Magic Center
I had the pleasure of visiting the Magic Center in Parker, Colorado (just outside Denver), this past September. The Magic Center was a project started several years ago by PNP Jay Gorham. It had a temporary home in Austin, Texas, and has now made the move to Colorado, where it occupies a room in a building that it will eventually take over. It is off to a great start in Parker with the leadership of PNP Dan Rodriguez and foundation president Phil Milstead. So many people have been generously donating pieces from their collections along with money to further fund the project. On November 19, I will join PNPs Mark Weidhaas and Mike Miller in performing a fund-raising show at the center. We will also feature a couple of S.Y.M. magicians from the Denver area. Hope to see you there!

Travel Tips
How often do you check into a hotel, ask if they have WiFi, and learn that while they do, it will cost you $15 a day? This is one of my biggest pet peeves while traveling. My first line of defense is choosing my hotel wisely. I try to book hotels like the Hampton Inn, Holiday Inn Express, etc., that I know offer free WiFi. Unfortunately, choosing a specific hotel is not always an option. As a general rule, the fancier the hotel, the more likely they will charge for WiFi. If the hotel is a chain with a rewards program, they will usually have a promotion code for their preferred customers. In these instances, I ask for the promotion code. Speak with confidence and youll be surprised how often they just give you the code. It also helps to be friendly and cordial. That should go without saying, but you would be surprised how many guests are rude to the front desk attendants. If you want to explore how accommodating the people at the front desk can be, I recommend reading Aye Jayes book The Golden Rule of Schmoozing.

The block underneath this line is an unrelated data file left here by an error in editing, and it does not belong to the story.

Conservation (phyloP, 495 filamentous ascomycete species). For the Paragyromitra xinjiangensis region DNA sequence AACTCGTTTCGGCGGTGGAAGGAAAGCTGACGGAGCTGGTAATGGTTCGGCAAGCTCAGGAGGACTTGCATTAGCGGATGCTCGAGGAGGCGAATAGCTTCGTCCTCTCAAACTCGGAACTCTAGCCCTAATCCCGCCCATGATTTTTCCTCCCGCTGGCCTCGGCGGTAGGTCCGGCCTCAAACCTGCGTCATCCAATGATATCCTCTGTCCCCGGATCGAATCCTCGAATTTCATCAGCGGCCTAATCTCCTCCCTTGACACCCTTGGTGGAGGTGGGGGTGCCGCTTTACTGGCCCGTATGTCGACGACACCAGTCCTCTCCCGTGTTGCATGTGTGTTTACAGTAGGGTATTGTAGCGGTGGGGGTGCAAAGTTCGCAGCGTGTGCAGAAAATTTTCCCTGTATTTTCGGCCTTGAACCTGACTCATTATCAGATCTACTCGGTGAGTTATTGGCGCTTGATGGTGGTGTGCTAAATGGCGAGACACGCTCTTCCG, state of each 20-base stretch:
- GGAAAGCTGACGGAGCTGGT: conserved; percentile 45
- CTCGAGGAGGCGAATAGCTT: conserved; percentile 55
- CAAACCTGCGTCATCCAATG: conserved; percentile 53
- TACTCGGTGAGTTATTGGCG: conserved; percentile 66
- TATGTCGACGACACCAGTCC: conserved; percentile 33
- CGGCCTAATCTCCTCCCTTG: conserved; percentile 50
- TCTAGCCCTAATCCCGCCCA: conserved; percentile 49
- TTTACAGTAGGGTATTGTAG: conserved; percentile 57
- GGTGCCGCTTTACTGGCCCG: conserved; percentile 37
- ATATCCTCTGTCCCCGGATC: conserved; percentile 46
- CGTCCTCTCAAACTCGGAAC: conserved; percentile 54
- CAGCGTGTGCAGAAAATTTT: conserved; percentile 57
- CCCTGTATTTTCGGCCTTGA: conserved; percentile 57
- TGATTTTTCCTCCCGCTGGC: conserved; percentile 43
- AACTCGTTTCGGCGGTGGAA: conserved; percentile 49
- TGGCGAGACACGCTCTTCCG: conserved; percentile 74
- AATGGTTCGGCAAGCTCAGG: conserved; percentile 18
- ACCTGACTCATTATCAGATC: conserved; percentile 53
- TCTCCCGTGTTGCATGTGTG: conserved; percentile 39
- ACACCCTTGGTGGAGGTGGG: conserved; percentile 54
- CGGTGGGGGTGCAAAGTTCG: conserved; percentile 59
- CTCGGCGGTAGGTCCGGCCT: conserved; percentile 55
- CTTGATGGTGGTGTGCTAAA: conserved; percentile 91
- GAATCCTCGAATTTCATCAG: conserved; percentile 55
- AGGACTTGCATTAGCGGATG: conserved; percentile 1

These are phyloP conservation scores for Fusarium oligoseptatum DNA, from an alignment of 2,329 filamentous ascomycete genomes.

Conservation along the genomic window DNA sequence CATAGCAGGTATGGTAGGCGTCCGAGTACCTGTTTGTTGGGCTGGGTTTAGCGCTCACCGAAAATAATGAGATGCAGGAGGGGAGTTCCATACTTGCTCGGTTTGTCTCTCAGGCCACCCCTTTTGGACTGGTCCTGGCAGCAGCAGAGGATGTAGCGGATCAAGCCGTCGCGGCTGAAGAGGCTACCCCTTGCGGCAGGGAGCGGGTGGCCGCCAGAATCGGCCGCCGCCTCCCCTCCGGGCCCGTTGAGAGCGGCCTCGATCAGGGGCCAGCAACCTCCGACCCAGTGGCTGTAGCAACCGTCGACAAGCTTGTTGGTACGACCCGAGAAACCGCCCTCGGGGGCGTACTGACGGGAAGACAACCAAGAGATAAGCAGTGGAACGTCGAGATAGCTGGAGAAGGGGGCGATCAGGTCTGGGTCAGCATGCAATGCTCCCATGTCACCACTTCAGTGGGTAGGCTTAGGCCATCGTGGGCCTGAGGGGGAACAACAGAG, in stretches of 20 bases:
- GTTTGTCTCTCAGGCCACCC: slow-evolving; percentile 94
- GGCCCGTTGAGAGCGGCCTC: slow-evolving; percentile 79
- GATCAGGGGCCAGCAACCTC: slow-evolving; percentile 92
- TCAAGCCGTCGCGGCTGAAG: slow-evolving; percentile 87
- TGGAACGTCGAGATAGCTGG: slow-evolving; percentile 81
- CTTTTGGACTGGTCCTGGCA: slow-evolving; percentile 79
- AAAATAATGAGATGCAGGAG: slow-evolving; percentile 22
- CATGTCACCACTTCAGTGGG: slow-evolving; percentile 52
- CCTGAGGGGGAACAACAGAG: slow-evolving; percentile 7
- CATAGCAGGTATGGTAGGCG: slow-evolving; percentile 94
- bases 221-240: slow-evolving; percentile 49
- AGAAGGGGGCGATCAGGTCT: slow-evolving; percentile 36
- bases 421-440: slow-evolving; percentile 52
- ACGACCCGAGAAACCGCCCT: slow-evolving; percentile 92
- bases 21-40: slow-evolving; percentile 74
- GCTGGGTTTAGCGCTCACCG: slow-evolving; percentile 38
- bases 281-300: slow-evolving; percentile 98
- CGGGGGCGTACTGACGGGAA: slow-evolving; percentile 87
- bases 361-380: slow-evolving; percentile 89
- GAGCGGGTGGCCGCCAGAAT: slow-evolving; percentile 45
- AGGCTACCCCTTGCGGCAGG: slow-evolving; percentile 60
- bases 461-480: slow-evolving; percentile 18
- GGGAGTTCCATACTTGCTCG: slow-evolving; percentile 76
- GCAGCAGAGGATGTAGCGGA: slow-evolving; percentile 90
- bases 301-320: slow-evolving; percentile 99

The National Council